How Much Optimization is Too Much?

This question plagues many publishers. They know they need to compete, and it's a dog-eat-dog world. However, they also know that the search engines provide guidelines for what they consider acceptable practices, and if you violate their guidelines they reserve the right to downgrade the rankings of your site, or even remove it from the index.

You want to be as aggressive as you can, but you don't want to be too aggressive, so to speak. So where is the dividing line?

The answer happens to be my favorite answer to all search engine optimization (SEO) questions: It depends. Not very satisfactory perhaps, but definitely accurate.

However, there is a way to do some analysis and get a sense for what you can and can't do. Fair warning, this post represents my speculation on the topic, and I can't declaratively state that the speculation is accurate.

The Basics

Search engines use hundreds of signals to clue them in on how to rank a given web page. One thing a search engine does is break down segments of different markets to understand typical behavior in each market. In other words, to help it decide how to rank a site in a particular market segment (for example, sites about vitamins) the search engines look at other sites in that same segment to examine their behavior.

It's quite possible that they use this information to decide what represents spammy behavior in a given market.

An Example

Consider an issue that used to be the subject of much discussion, keyword density. Crudely measured, you can think of the number of times a particular keyword phrase is used divided by the total number of phrases of the same length on a page. SEOs don't speak that much about keyword density any more because the days of massive keyword stuffing on web pages is (thankfully) largely gone.

But, like most things in SEO, I'd bet that there's still a penalty for excessive keyword use. Consider a page that has a certain three-word phrase in the title, in an H1 header, is the lead phrase in several other heading tags, and repeated use of the key phrase throughout the text, and perhaps the page also doesn't make much use of synonyms for the phrase, because the publisher is so focused on that one search term.

In all likelihood, you're over the line at this point. So where is the line then? It depends on the behavior of the other sites in your same market segment.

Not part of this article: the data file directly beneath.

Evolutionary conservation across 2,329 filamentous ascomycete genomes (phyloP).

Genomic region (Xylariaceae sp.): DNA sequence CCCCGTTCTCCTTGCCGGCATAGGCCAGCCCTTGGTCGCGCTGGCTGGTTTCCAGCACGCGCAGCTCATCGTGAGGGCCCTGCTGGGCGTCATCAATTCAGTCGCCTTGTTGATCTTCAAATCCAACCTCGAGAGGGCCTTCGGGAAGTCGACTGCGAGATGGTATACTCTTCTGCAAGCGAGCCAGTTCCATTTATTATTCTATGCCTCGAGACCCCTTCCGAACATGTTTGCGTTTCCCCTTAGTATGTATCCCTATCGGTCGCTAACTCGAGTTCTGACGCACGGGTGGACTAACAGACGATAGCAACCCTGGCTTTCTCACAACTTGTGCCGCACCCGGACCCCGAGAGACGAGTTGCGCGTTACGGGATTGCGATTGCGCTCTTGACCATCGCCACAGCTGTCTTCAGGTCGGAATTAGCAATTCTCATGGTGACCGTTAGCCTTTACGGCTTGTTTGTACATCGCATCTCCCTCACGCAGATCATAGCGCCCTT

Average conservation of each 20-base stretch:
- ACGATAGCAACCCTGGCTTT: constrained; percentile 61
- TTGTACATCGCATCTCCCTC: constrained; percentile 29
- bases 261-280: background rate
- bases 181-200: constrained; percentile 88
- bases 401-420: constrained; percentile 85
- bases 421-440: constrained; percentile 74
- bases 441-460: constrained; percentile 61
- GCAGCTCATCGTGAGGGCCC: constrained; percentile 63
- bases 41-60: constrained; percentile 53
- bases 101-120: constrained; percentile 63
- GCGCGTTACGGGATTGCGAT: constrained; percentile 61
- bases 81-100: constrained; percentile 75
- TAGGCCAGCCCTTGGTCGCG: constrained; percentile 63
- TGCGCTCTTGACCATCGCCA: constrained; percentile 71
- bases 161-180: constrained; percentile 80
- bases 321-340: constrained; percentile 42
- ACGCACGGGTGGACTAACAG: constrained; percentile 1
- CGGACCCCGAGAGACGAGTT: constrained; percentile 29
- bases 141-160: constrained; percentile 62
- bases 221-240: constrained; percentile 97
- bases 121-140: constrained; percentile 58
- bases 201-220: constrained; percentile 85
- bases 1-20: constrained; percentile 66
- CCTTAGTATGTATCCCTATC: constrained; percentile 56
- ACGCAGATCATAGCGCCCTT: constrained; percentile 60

Continuing our example, it most likely depends on what the most authoritative sites in the vitamin market segment are doing. A site that is rightfully thought as an authority in the vitamin market is likely to be one that the search engines want to rank in high positions for lots of related queries.

Possible Role of Authoritative Sites

So even if the site that is considered an authority in a market pushes the limits a bit, it would be undesirable for the search engine to punish them for that behavior, because it's still the best search result for many related queries. I'm not saying that search engines don't punish authoritative sites that engage in spammy behavior, because it happens, but they have a strong disincentive to do so.

So if the authoritative sites tend to push the limits in certain ways, such as much higher keyword density then is typical in other markets, is that spammy activity, or the new norm for the vitamin market space?

Certainly, there are still limits as to what they can do. Even Google Japan can be penalized, so there are limits. I believe those limits move, however, based on the behavior of authoritative sites in a market segment.

Purely algorithmic ranking algorithms don't have an inherent understanding of what the norm should be for a market segment. So they rely on the significant players in that segment to help them figure that out.

When you're trying to figure out what to do with your own site, consider what other players in the same space are doing. Bear in mind that an authoritative site is likely to get more latitude than your site (unless it is seen as the authoritative site), so copying their behavior isn't always good idea, but seeing what they're doing can give you some boundaries on the things you might consider doing with your own site.